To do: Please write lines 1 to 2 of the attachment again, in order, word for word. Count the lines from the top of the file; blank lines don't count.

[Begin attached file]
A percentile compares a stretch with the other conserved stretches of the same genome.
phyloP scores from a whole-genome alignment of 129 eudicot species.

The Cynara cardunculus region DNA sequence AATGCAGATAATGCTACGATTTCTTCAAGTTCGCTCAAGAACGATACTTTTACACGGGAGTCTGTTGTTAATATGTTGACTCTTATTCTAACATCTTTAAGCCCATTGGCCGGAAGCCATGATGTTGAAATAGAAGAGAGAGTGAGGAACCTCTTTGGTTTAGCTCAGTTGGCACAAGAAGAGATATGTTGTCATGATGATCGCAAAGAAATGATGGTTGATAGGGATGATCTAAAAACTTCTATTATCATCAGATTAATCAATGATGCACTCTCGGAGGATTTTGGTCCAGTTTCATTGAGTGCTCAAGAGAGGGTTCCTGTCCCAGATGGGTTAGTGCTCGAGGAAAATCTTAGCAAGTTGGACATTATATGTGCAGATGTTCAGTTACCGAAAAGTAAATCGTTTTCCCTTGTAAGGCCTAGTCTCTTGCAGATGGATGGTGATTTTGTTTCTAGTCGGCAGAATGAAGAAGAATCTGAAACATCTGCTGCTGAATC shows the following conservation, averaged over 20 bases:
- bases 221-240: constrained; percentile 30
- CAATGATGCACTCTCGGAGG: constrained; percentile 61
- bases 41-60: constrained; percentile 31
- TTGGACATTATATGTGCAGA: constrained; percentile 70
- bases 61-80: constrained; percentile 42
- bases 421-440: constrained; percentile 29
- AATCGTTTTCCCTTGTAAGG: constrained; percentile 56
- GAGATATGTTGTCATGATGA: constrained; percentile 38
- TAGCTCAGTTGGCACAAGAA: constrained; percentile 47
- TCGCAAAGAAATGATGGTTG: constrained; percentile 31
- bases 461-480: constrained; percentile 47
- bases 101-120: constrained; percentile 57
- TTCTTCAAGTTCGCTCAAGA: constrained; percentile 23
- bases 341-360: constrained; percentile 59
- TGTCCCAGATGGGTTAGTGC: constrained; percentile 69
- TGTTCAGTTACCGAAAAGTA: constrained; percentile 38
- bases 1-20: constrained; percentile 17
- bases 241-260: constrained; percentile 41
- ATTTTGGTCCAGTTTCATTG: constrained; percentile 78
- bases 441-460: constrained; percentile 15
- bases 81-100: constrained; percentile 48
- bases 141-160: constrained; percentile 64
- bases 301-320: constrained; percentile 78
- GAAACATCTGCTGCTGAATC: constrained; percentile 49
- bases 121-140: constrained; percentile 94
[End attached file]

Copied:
A percentile compares a stretch with the other conserved stretches of the same genome.
phyloP scores from a whole-genome alignment of 129 eudicot species.